Protecting Your Inheritance: Stages in Maryland/D.C. Estate Litigation

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When a person in Maryland or the District of Columbia dies, there is always the possibility that some form of Estate Litigation will begin. This is true whether the decedent died without a Last Will and Testament or if the person had a Will or executed more complex Estate Planning instruments.

If you think you have been denied your inheritance, then you must consider the possibility of engaging in Estate Litigation. Likewise, suppose other possible heirs and legatees of the decedent are challenging any aspect of the Will or Estate Planning instruments. In that case, you will have to defend your inheritance through the process of Estate Litigation.

The first step, of course, is to seek a legal consultation with a top-tier Maryland/D.C. Estate Litigator at The Law Offices of Thomas Stahl. A consultation is needed to evaluate and explore legal options and chart the best path to success. In the remainder of this article, we briefly discuss the stages and steps in Maryland/D.C. Estate Litigation.

Once the decision has been made to start — or defend — Estate Litigation, get ready to begin the process of filing proper court documents. Depending on the claims being filed, those challenging a Will or Estate Planning instruments will file the initial court document, which is often called a “Petition” or a “Complaint.” Typically, these will be filed in the Maryland or D.C. probate courts, but in some cases, the initial pleadings are filed in the standard civil courts.

The Complaint/Petition generally sets out the legal claims and lists some evidence that supports the demand/request being made. For example, if the legal claim is that the decedent’s Will is invalid, the Petition will state that legal claim and give brief information about the Will and why it should be deemed invalid under the law. As another example, if the legal claim is by a beneficiary of a trust against the Trustee, the Petition/Complaint will provide information on the Trust, the Trustee, and the beneficiaries and offer some explanatory facts showing why the beneficiary should obtain the legal relief requested.

After these initial court filings are served on the “target” parties — usually served by hand delivery — the other parties are given time to file a written response to the Petition/Complaint. Other documents may also need to be filed depending on the type of case and local court rules.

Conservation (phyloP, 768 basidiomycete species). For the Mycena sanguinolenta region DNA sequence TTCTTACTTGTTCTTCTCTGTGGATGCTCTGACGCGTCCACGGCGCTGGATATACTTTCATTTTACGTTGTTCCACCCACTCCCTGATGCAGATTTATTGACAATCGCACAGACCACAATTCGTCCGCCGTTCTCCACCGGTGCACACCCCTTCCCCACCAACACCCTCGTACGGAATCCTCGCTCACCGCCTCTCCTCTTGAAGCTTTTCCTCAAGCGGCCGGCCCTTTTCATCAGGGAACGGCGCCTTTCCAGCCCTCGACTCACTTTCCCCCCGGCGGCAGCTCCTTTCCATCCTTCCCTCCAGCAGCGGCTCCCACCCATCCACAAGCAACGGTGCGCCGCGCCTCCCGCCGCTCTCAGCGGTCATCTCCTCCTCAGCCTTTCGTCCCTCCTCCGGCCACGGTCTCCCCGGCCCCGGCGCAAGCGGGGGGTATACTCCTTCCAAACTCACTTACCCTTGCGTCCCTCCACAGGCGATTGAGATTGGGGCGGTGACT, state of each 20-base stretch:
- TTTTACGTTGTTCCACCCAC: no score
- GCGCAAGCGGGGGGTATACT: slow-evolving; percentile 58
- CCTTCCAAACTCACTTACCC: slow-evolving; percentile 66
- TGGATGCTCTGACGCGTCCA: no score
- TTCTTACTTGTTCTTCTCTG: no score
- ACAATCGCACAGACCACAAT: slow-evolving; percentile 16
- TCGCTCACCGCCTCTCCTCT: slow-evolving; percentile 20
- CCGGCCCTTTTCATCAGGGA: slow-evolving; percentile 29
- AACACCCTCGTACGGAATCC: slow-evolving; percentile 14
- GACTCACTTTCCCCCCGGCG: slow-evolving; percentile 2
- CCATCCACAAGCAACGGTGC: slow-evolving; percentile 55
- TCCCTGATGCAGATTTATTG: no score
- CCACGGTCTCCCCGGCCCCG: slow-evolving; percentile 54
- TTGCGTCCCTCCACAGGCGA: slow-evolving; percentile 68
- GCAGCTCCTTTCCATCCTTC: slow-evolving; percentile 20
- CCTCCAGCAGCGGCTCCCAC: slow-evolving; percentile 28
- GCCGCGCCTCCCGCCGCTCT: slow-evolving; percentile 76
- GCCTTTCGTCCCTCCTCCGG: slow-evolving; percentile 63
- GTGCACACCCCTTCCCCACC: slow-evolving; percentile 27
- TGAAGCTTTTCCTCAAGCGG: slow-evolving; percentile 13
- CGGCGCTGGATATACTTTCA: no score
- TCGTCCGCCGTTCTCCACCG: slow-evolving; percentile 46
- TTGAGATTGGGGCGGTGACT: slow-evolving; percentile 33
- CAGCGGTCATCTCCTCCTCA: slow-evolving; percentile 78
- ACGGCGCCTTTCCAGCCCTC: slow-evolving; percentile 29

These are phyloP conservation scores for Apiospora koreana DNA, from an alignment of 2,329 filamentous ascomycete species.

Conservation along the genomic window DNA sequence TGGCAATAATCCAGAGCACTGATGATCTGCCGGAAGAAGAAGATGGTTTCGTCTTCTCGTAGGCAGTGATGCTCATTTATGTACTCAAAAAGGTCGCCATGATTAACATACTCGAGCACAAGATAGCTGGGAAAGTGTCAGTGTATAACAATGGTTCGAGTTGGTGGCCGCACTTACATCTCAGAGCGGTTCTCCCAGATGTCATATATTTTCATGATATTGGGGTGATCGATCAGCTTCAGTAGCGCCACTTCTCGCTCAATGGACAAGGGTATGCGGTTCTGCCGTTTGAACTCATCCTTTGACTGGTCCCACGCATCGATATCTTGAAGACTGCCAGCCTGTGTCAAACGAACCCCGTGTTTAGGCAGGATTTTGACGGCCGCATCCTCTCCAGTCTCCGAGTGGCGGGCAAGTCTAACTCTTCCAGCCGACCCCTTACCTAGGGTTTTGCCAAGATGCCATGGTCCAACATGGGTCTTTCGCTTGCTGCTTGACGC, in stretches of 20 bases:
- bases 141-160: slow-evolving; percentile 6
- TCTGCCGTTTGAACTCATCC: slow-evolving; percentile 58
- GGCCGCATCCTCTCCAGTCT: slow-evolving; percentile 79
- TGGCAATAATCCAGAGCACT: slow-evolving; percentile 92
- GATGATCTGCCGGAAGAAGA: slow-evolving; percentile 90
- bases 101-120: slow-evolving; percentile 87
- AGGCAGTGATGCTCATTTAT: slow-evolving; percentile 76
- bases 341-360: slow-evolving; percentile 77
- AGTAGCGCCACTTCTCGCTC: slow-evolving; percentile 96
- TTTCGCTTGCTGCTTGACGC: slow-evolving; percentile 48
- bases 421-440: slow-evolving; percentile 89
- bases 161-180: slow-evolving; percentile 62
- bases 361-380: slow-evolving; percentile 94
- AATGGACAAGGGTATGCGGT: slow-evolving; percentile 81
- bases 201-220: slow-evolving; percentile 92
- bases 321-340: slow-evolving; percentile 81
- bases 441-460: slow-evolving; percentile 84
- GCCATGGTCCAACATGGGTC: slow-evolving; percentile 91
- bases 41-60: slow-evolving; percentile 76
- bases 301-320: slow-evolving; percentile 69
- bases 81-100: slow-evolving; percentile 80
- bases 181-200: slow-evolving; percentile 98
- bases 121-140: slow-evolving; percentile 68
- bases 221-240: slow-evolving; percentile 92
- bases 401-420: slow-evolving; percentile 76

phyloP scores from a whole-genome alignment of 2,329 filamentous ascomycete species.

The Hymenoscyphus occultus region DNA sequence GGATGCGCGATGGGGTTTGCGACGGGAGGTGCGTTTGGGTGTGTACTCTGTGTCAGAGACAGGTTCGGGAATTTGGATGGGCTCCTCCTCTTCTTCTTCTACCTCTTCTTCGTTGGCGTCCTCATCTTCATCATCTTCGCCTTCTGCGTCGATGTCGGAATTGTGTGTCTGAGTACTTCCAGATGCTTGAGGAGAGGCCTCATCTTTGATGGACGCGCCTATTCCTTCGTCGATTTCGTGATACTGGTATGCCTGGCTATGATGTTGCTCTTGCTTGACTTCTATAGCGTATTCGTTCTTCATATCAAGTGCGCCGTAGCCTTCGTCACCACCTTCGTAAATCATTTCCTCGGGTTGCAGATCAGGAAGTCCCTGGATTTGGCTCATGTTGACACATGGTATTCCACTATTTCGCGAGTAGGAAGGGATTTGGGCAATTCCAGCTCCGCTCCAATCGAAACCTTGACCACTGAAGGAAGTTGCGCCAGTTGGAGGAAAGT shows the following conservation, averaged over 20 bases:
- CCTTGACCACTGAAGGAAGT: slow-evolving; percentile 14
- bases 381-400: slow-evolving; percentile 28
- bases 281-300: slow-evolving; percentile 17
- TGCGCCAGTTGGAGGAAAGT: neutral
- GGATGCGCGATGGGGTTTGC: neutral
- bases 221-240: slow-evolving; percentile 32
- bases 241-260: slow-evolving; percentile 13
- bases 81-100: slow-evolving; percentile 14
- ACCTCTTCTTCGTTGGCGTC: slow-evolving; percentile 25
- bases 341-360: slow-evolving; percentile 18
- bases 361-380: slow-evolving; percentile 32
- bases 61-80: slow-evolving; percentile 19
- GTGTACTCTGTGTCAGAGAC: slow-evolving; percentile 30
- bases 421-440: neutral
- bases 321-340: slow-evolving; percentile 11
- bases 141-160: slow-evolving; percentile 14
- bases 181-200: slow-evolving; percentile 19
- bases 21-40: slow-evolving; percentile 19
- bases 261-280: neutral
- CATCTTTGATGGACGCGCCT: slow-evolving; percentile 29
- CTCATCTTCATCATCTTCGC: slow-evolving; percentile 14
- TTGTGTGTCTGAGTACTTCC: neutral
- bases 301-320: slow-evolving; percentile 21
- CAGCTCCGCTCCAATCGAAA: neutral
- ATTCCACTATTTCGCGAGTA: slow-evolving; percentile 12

It should be noted that, during all stages of Maryland/D.C. Estate Litigation, there are ongoing negotiations by the parties aimed at achieving a settlement of the legal claims. Parties are able to compromise and agree to solutions, and such settlements are accepted by the Maryland/D.C. courts.

Shortly after the initial Petition/Complaint is filed, the judge assigned to the case will hold a brief hearing with the attorneys and set a schedule for the case.

After this, the case moves into what is called the “discovery” phase. This involves the parties exchanging documents, answering written questions, and providing sworn witness testimony in depositions. Depositions are informal question-and-answer sessions that are transcribed and provided to the parties. Discovery allows all parties to develop admissible evidence, see what evidence the “other side” has, and avoids any sort of “surprise” if the Estate Litigation ends up going to trial.

The next phase is often called expert or opinion discovery. In many Estate Litigation cases, complicated issues require the testimony and opinion of experts. For example, in a trust case where the claim is related to misuse of trust assets by the Trustee, it may be necessary for an expert to provide opinions based on a forensic examination of the Trust’s financial records.

The following phase is called the “summary judgment” phase, where both sides ask the judge to rule in their favor on the whole case or parts of the case. The various requests are based on what are called “undisputed facts” and how the law is deemed to apply to such facts. Generally, an undisputed fact is one on which all the parties agree (or cannot dispute). For example, if a given Will does not have the decedent’s signature, that is an undisputed fact if everyone agrees or if there are no legal or factual methods of disputing the absence of the signature.

The final stage in Maryland/D.C. Estate Litigation is the trial. Such a trial is somewhat like it is depicted in films and books but with much less drama.

Maryland and D.C. Trust and Estate Litigation Attorneys

If you need estate litigation services, contact the Maryland and D.C. trust and estate litigation lawyers at The Law Offices of Thomas Stahl. We have the experience and expertise you need. Schedule a consultation today or call us at (410) 696-4326 or (202) 964-7280. We have offices in Columbia, MD, and Washington, DC.

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